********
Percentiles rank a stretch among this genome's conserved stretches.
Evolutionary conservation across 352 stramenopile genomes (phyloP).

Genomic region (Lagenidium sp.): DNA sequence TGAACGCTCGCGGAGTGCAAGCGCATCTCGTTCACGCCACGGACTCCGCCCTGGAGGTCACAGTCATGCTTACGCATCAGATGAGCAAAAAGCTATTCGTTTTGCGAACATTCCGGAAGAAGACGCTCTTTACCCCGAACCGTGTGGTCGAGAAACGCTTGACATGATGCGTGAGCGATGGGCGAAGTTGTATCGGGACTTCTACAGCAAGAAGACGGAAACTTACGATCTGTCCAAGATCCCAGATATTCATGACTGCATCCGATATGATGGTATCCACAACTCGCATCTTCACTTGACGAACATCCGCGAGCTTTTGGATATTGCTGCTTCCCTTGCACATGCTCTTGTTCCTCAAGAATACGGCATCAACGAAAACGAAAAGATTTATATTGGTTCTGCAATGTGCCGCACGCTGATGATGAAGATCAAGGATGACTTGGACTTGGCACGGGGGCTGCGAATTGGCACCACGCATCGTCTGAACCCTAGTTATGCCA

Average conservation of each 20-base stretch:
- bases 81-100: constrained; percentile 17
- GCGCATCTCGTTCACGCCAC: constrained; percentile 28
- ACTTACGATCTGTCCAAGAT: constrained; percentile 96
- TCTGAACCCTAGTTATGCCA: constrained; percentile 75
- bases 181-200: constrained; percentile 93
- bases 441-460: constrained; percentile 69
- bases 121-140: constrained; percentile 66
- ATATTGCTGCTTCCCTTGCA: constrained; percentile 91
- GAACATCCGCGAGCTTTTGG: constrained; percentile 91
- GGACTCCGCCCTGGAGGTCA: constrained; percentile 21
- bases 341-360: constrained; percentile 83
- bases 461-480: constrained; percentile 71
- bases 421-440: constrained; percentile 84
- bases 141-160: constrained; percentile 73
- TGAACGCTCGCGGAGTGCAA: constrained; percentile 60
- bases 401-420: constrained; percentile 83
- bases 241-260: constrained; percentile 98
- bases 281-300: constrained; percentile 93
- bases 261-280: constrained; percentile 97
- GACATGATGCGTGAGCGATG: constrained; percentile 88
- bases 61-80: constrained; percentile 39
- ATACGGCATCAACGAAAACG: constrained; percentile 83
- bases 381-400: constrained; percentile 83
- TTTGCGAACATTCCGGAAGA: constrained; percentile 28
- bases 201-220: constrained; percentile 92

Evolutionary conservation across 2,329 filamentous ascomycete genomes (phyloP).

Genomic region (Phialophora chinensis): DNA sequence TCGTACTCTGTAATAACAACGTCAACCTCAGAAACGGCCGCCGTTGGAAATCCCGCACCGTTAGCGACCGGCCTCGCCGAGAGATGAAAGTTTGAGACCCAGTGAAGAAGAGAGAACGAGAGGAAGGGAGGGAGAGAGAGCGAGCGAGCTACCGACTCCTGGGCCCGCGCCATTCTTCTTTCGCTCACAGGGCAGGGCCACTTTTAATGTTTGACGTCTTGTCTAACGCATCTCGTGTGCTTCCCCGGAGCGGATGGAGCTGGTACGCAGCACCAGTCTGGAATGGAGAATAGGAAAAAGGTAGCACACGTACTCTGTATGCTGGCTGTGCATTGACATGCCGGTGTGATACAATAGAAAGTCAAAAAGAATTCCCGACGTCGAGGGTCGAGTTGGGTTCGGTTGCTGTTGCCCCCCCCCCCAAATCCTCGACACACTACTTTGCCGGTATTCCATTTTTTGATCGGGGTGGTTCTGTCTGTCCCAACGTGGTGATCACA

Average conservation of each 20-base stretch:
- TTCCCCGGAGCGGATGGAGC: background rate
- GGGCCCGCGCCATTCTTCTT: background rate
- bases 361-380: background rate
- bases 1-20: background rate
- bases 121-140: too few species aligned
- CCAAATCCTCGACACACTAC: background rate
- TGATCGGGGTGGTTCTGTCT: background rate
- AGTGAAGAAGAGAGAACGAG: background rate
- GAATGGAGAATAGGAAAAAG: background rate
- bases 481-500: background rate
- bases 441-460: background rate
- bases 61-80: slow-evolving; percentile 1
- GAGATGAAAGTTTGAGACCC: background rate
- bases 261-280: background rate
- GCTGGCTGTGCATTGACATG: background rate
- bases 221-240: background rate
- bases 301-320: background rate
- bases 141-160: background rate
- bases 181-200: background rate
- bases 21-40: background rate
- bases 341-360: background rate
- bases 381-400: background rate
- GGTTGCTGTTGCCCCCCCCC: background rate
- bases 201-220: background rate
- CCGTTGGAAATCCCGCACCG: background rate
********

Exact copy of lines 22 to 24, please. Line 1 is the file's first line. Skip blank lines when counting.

- bases 281-300: constrained; percentile 93
- bases 261-280: constrained; percentile 97
- GACATGATGCGTGAGCGATG: constrained; percentile 88